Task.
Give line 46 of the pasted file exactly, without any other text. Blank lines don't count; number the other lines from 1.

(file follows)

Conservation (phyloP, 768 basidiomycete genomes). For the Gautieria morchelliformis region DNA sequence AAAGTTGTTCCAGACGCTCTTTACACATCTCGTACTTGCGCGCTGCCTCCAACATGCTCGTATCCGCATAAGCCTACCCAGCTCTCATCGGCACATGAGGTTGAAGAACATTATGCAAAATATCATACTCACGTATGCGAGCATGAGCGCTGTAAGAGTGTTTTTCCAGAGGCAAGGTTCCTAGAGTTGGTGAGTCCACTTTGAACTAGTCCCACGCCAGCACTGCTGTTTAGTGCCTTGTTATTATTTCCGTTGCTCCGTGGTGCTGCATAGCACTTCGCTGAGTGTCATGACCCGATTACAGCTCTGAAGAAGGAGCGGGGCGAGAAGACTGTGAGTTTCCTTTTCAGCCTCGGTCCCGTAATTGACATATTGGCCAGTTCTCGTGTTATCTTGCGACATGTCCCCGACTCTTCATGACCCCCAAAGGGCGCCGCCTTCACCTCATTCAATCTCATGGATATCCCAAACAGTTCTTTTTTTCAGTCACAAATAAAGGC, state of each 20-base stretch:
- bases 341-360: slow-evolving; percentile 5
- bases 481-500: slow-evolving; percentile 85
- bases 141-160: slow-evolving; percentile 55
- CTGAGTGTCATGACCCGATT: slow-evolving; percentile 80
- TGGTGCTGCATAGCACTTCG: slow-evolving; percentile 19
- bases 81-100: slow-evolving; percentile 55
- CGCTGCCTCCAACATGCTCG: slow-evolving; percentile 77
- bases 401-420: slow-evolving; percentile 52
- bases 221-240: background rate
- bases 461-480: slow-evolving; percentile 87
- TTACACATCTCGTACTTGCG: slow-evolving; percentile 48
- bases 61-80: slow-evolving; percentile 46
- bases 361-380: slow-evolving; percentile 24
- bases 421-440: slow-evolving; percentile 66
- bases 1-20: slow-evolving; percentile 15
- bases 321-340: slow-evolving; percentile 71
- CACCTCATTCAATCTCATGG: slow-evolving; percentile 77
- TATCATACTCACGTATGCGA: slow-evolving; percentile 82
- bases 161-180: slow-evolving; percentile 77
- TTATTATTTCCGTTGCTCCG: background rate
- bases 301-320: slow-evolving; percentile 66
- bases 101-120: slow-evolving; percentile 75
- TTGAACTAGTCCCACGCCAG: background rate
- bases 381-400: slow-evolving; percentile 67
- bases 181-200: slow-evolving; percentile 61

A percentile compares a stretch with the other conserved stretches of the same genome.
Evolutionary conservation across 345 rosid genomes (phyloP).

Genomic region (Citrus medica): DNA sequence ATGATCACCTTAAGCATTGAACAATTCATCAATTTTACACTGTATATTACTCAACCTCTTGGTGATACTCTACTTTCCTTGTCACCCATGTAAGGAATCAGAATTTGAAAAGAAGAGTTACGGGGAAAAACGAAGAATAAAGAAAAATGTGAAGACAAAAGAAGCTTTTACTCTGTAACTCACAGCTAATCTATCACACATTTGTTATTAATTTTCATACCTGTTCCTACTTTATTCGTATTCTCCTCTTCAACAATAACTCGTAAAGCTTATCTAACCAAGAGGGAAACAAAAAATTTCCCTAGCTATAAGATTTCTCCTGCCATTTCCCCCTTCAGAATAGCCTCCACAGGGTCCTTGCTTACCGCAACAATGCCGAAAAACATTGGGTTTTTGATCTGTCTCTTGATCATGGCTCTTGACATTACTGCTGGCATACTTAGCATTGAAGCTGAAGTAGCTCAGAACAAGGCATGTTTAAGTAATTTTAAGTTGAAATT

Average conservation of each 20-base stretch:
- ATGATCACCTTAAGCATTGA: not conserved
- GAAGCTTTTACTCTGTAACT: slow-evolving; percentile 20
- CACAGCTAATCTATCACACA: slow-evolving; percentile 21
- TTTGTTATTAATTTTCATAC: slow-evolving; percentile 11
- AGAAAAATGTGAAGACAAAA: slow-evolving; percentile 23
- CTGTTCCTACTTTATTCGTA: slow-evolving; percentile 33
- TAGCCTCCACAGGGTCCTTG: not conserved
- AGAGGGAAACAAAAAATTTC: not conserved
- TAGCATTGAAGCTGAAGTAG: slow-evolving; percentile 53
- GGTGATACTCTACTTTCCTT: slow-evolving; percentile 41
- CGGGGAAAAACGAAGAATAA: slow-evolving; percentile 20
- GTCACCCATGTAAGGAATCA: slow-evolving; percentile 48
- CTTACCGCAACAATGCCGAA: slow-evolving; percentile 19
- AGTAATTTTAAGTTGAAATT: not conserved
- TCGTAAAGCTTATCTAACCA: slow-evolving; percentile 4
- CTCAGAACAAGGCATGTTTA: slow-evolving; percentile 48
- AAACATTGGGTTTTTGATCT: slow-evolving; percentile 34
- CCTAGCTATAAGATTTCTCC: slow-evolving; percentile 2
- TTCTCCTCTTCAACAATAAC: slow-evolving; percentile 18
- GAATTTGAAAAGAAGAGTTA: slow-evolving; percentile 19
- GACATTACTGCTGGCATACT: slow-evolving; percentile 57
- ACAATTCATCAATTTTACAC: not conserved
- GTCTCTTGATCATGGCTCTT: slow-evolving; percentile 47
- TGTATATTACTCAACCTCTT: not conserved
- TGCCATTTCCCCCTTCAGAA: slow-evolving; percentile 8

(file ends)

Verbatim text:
- CTCAGAACAAGGCATGTTTA: slow-evolving; percentile 48